43 of 52 people found the following review helpful
A Great Monitor! (solution to hdmi color issue),
Verified Purchase(What's this?)
This review is from: Asus VS228H-P/VS228 21.5-Inches Led Backlight Widescreen Computer Monitor (Personal Computers)
I recently decided to bring my 22" Acer 1680x1050 to work and needed to buy another monitor for my laptop at home. After searching through the likes of Viewsonic and others, I finally landed upon this monitor.
The features that enticed me were:
1. The design (no extra clutter enducing additions)
2. The Contrast Ratio. ASCR ratio: 50 million to 1? By any standards that's insane.
3. The Audio-out port. (I don't care much for built-in speakers)
4. The Hdmi port of course
This monitor met all my needs and more! I love the physical buttons this monitor uses, something I'm scared more manufacturers are abandoning. The stand is sturdy pretty much all the time except when you're pressing the buttons since you need to press up on the very edge of the monitor (not a big deal).
Some things to take note of when you buy this monitor though:
1. Make sure if you're using an NVIDIA Graphics card that you change the color setting in its control panel. Don't use RGB; it produces washed out colors when using HDMI. On my computer, I have set the digital color format to YCbCr444 and that seems to have solved the issue.
2. Make sure your hdmi cable is properly shielded. On the 2nd day of use, I noticed a humming sound which I initially thought was from the monitor. It turned out to be coming from the speakers. After countless testing I narrowed it down to the cable and was able to diminish the noise a bit. (ASUS doesn't give us an HDMI cable with the purchase unfortunately)
Update 1: There's one thing I don't quite like about the monitor, and I'm not sure if there's any way around (please let me know if there is). When the monitor goes to sleep or I shut it off, music stops playing from the audio port. It would be nice to separate the sound coming from the hdmi cable to the operation of the monitor. Also, the monitor becomes an extremely bright blue just like a TV when there's no connection found as opposed to the pleasant black screen I was used to with the Acer. (not a huge deal)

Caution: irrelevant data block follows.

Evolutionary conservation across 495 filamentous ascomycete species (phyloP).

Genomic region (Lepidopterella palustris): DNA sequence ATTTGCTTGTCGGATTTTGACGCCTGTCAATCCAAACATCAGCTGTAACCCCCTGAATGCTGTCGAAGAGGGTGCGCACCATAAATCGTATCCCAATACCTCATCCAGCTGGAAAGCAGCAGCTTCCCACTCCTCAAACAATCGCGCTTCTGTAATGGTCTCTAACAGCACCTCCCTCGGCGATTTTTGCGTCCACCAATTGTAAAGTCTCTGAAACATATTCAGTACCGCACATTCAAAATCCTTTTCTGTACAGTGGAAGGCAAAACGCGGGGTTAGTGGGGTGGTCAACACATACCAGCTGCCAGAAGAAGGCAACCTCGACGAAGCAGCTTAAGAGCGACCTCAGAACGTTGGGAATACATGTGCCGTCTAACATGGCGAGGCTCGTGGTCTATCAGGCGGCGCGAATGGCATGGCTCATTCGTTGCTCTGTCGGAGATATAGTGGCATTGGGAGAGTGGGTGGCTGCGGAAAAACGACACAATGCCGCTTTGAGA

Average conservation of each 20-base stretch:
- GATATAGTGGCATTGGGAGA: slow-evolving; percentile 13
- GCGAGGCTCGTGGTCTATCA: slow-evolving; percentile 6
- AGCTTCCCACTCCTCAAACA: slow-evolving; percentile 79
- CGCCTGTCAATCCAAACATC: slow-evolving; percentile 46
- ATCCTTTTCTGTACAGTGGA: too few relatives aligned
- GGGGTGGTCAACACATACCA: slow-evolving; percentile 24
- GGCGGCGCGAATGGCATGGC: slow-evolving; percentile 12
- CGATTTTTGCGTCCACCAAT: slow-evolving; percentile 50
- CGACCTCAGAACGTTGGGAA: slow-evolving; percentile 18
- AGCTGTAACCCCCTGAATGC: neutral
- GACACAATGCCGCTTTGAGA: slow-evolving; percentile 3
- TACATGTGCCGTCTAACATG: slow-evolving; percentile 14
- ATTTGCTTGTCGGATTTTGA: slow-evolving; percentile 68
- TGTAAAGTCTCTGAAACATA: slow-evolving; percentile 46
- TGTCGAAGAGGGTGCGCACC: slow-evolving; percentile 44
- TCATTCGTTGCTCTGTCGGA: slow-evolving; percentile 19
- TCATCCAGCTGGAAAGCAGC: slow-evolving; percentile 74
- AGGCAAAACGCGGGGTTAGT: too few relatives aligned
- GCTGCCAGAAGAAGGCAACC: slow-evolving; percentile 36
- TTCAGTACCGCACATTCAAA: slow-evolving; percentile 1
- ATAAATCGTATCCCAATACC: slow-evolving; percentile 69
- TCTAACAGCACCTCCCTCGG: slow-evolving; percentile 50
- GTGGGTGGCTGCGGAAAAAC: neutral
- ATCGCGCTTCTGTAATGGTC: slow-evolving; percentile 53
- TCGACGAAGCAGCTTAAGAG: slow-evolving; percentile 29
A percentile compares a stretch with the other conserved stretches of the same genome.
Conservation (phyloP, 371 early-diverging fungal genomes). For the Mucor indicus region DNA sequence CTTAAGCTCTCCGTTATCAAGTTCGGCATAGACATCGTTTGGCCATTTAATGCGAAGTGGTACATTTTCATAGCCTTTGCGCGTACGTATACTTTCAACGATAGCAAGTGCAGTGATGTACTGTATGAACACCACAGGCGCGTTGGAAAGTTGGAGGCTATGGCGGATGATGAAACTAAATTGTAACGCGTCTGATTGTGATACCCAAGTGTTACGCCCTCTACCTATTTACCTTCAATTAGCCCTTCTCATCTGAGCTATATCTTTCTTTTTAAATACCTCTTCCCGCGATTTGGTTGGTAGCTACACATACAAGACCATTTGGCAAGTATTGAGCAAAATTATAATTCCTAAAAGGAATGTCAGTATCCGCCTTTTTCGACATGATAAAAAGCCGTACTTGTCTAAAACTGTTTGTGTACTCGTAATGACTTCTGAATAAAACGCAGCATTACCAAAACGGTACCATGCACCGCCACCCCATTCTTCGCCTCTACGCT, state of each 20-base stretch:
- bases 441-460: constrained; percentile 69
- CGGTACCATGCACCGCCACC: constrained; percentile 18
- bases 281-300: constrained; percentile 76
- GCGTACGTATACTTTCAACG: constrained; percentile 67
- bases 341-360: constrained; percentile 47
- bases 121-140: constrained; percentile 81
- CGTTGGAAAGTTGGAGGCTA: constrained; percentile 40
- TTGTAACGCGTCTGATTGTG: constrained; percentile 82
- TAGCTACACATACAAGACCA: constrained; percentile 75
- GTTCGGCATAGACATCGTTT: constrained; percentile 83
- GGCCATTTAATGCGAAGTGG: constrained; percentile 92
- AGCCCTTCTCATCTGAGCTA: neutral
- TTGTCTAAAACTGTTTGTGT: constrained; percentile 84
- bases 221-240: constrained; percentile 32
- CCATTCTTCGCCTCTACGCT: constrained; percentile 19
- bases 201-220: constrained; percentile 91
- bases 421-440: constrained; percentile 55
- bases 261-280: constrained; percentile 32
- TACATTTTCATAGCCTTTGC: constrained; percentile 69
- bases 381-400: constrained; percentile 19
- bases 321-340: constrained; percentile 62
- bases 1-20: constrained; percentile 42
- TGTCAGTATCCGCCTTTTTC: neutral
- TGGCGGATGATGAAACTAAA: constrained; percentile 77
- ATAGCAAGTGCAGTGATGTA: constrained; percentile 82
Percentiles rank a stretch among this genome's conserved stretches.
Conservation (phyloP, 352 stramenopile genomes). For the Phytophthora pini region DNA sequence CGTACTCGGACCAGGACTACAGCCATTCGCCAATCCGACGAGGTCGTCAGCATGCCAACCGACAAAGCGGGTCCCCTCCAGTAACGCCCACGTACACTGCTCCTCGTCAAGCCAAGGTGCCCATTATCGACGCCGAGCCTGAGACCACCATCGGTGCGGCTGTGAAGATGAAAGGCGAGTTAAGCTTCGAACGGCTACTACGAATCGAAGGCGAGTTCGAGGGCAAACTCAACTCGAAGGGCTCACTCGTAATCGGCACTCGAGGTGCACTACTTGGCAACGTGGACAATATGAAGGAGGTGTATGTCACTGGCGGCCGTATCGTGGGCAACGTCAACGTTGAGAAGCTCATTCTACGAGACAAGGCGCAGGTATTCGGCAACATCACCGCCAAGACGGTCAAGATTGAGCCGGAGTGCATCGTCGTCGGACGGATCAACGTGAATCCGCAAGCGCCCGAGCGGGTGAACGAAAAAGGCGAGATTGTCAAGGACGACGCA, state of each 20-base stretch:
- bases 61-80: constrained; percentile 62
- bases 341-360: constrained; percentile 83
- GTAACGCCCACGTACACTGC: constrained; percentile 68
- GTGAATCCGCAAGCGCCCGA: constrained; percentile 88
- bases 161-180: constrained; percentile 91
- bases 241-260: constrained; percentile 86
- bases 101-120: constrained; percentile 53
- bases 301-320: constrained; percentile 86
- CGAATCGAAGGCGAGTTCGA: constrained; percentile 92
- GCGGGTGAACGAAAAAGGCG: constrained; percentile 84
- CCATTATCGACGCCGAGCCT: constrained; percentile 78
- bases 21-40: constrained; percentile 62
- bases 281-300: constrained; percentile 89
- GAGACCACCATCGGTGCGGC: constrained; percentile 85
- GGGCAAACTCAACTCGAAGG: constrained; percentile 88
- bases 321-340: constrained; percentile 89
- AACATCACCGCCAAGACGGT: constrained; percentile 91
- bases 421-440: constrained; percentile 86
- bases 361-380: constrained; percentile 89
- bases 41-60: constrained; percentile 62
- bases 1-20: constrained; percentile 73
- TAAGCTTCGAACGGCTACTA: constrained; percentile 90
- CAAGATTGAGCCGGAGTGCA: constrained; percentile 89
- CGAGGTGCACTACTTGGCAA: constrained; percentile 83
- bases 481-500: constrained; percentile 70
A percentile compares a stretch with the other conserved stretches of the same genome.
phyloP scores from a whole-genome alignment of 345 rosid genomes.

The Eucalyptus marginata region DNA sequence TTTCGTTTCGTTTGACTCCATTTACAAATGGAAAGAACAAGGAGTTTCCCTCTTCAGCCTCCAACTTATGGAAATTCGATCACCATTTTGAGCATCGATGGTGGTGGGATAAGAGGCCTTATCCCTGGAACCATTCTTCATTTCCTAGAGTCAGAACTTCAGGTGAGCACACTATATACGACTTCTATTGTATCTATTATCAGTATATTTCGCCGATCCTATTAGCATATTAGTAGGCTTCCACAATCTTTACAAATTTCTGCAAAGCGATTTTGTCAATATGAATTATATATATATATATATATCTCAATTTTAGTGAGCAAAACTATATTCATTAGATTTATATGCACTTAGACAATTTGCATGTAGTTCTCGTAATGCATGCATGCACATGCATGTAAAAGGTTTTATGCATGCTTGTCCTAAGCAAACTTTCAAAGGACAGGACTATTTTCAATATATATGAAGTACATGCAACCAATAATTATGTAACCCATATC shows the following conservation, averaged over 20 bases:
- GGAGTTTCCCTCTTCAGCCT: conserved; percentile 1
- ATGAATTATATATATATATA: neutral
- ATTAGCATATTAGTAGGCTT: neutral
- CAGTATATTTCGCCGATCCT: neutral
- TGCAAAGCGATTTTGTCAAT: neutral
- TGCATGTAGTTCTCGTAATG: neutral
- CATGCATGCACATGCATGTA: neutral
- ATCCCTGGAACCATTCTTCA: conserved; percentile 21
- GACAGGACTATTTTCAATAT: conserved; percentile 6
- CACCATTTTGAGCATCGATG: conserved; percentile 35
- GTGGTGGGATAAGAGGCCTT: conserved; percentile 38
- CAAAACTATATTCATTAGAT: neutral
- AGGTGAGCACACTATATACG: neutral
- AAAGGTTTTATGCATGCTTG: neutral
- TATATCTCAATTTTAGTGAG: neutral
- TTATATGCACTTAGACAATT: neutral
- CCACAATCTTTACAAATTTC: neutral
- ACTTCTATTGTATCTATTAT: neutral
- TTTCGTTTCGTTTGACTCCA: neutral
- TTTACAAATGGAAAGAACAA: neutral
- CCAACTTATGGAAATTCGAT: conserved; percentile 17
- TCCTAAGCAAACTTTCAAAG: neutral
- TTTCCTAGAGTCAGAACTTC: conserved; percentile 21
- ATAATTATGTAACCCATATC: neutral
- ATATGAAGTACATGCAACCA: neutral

Update 2: A minor issue, but an annoyance nonetheless. While the display itself is matte, the casing of the monitor is NOT. It's a little distracting to see light reflecting from the side of the monitor, but I'm not going to throw a fit over it. (As a point of reference, the Acer monitor I used before did not have a glossy casing, leading to optimal viewing. However, it seems they abandoned that casing too!)
Update 3: The sound coming from the speakers is back. It looks like there's no way to get rid of it. If there is music or sound playing the humming noise won't show up. However, since I have my computer connected it doesn't seem like a very good idea.
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Showing 1-7 of 7 posts in this discussion
Initial post: May 19, 2012 10:38:25 AM PDT
Bloodshed Romance says:
for your audio issue.. why don't you just plug your speakers into your motherboard for audio? or does that screw with things? i'm thinking about getting 3 of these monitors for AMD eyefinity.. just throwing out ideas for your issue...
In reply to an earlier post on May 20, 2012 9:05:15 PM PDT
Amazon Customer says:
I actually eventually have done that. It's a fine solution for the most part, but I was hoping to minimize the amount of cables running around my laptop (audio port is in the front of the laptop on my xps m1530)
In reply to an earlier post on Aug 27, 2012 1:07:33 PM PDT
Last edited by the author on Aug 27, 2012 1:08:44 PM PDT
Would be a little surprising (though not impossible) for the monitor to be the source of the humming. (If it is, that's a pretty big engineering flaw, I think.)
I thought you were on the right track in suspecting cables, because most of our homes have hum-inducing electrical sources all over. This includes the power cables to the PC, and the monitor itself. If a "low-voltage" cable (like monitors, speakers, network, USB, anything like that) runs alongside a "high-voltage" cable (wall current, i.e. 120V in the US), even for a few inches, the power cable can induce a 60Hz wave onto the low-voltage cable. Shielding is supposed to prevent, or at least reduce, that -- but of course, shielding isn't always perfect.
Anyway just thought I'd offer this. Am shopping for a monitor with HDMI input and appreciate reviews like yours. Thanks!
Posted on Sep 5, 2013 6:50:35 PM PDT
It may help to use a "Ground Loop Isolator" to solve any audio humming or hissing you may experience when connecting any type of audio equipment. This includes home, car, pc. I use a PAC SNI-1/3.5 3.5mm Ground Loop Isolator to connect my pc to tv and it got rid of a low humming sound that my tv was making. Amazon sells these for a reasonable price.
Posted on Dec 21, 2013 8:27:35 AM PST
I love you for the tip to change the color format to YCbCr444, such a huge difference.
Posted on Aug 1, 2014 2:36:22 PM PDT
Thank you for this excellent review. These are the detailed kinds of reviews that can make a difference. As for the humming sound, I get that with headphones plugged directly into my computer case. It's most likely static from the motherboard; not much you can do there. (Also if you listen carefully, the humming noise will change when your video card is processing a lot of stuff.)
Posted on Dec 2, 2015 9:35:46 AM PST
Kevin C. Brown says:
Thank you for the NVidea YCbCr444 tip. I tried nearly everything, but this and was ready to write this off as the most washed out display I've ever used. Changing to YCbCr444 brings it into the middle of the pack. Sadly it still is much less vibrant and clear as my laptop running the onboard Intel video driver. But my laptop's display is pretty good, it's an Asus UX51Vz
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